This is a rush transcript from "America's Election HQ," May 26, 2008. This copy may not be in its final form and may be updated.

JULIE BANDERAS, GUEST CO-HOST: Now, to the news on the campaign trail this Memorial Day: John McCain and Barack Obama are taking a break from fighting each other to honor those who have fought and are fighting for our country right now, both presidential candidates spending the holiday visiting with veterans in New Mexico.

Meanwhile, in anticipation of next week's primary, Hillary Clinton is telling voters in Puerto Rico that veterans deserve a president who will take care of them, and she says she will.

But, will she ever get that chance? Well, with Obama now less than 50 delegates away from clinching the nomination, it doesn't look very likely. But if even if she can get those delegate votes, will she have to get over a racial divide?

A report out in today's L.A. Times is saying, her standing in New York has dropped due to racial remarks made by both Hillary and her husband Bill and those comments could hurt her even though she may not win the Democratic bid and she may one day return to her day job as senator.

With me now is a senior adviser to the Clinton's campaign, Maria Cardona. Thank you for talking to us.

MARIA CARDONA, CLINTON CAMPAIGN SR. ADVISER: Thank you, Julie.

BANDERAS: I know that she would shriek at the idea of talking about this just yet, because she is still in the race. But I will say, aides to Clinton have said that a transition back to Senate life was really not a chief concern but it is a possibility, you have to admit.

CARDONA: Well, I think right now, what I have to say is that the only thing on the senator's mind is continuing to work as hard as she can to continue to tell voters that she will be the best nominee for our party.

You know, up to date, she has received more votes in the history of any candidate in politics, including Senator Obama. So, this thing is not over.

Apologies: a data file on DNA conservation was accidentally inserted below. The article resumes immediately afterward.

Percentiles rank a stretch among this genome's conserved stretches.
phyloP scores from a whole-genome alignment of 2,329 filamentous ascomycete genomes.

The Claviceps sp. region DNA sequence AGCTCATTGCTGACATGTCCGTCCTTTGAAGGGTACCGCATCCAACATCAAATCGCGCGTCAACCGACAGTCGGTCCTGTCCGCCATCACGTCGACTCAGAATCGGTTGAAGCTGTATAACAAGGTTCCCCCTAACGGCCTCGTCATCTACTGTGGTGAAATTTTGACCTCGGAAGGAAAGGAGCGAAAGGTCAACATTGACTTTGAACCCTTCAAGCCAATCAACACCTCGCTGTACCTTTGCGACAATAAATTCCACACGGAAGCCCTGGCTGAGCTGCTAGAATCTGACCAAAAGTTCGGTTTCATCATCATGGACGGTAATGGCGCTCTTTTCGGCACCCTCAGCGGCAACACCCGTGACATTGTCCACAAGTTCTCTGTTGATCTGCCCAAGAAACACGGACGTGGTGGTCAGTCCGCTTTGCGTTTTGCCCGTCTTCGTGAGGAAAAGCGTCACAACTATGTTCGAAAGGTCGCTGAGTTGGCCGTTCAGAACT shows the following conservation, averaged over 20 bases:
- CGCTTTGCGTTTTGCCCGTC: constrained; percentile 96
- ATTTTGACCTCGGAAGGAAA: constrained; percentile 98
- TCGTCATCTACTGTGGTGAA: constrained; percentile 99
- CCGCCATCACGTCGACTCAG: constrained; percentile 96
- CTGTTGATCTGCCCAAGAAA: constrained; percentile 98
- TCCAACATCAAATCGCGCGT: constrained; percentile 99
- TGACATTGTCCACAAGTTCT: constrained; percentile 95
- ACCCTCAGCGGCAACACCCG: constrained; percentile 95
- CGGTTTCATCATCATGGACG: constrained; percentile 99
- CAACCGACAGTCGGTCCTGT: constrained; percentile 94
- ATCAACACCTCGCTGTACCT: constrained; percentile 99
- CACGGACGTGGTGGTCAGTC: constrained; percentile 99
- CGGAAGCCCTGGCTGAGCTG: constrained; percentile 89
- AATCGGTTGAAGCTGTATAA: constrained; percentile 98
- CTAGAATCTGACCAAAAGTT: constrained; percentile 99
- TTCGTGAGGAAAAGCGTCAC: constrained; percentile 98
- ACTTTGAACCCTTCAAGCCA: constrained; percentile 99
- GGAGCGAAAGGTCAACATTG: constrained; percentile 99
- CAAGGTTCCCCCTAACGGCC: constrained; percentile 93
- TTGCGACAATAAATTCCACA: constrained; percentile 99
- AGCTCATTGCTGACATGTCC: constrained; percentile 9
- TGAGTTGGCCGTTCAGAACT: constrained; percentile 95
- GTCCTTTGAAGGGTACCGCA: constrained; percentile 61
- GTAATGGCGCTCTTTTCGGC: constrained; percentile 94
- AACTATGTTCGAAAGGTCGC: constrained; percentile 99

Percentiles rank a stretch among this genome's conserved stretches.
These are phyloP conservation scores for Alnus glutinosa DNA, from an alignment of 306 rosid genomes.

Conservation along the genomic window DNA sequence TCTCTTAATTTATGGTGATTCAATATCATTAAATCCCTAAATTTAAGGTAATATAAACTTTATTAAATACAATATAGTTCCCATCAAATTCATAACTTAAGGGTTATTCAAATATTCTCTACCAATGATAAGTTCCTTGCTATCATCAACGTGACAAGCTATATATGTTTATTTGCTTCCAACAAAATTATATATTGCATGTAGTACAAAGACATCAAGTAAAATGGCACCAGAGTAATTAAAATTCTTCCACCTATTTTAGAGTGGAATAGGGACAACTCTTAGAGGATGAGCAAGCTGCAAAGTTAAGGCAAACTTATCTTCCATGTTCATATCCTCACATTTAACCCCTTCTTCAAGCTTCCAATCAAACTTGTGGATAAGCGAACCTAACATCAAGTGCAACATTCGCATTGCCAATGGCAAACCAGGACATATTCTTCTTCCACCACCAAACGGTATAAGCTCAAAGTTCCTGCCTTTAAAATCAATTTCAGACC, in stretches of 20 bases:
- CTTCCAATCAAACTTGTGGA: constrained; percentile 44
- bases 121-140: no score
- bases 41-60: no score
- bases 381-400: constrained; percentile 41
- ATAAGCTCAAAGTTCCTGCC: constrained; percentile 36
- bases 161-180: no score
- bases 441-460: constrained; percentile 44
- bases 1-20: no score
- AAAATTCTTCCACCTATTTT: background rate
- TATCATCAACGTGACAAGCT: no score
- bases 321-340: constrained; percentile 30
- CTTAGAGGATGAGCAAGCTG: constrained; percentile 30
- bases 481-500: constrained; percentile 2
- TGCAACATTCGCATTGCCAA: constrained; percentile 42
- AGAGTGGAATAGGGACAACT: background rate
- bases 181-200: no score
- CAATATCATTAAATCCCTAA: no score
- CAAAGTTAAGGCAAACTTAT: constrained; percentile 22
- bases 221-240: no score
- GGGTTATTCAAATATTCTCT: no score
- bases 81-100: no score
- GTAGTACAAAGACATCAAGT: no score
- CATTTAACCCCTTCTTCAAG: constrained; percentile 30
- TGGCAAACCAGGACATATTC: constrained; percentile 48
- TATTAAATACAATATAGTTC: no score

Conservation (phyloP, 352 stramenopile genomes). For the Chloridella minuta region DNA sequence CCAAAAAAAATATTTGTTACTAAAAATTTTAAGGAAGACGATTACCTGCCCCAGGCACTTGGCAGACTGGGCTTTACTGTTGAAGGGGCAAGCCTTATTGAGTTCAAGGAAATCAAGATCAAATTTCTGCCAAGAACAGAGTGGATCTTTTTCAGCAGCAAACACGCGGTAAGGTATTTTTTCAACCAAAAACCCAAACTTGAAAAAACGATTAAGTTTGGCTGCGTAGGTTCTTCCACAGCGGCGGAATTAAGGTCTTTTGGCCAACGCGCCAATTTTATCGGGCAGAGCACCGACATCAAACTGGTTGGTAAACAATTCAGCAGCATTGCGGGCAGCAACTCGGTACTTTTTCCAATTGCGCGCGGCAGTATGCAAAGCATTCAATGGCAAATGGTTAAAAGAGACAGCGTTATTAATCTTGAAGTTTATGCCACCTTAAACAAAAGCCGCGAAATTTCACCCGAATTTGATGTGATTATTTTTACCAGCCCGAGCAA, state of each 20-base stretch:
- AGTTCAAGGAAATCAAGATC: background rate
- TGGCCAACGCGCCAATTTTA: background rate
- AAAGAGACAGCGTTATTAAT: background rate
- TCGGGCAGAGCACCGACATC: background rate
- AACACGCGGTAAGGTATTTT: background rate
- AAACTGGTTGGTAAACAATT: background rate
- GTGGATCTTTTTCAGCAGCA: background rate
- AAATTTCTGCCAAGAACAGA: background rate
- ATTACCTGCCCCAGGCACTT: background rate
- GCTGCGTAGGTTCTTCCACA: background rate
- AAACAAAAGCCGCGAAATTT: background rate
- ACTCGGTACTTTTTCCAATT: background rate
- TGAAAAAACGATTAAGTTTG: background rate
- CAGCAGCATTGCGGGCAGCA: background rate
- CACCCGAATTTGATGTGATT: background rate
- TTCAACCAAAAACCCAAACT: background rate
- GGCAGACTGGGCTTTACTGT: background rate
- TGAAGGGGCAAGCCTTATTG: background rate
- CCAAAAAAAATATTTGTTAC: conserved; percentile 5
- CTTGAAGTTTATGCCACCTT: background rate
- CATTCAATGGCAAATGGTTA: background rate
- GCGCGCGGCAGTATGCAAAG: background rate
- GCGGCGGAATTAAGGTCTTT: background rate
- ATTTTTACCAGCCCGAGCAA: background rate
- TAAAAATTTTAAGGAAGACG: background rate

We don't have the nominee yet, and until we do, she's going to work as hard as she can to be that nominee and to make the argument that she is better positioned to take on John McCain and beat him more handily in November. So, until this thing is over, she is focused solely on making sure that she will be that nominee and work as hard as she can to make that point.

BANDERAS: You know, what about the racial divide, though, because many black leaders are saying that her racially charged comments not only made by herself, but her husband is, going to be a problem for her when she comes back to New York? In fact, one assemblyman from Brooklyn said that once the campaign is over, there's going to have to be a lot of work to do to heal the wounds here in New York.

CARDONA: Well, I think, you know, one of the points that both Senator Clinton's campaign has made as well as Senator Obama's campaign, is that this has been a very passionate campaign, and overall, has been very, very good for our party. The number of people that we have brought into this process, the number of people who have registered, the number of people who have participated has been a record number of people. And I think all of that is fantastic for the party.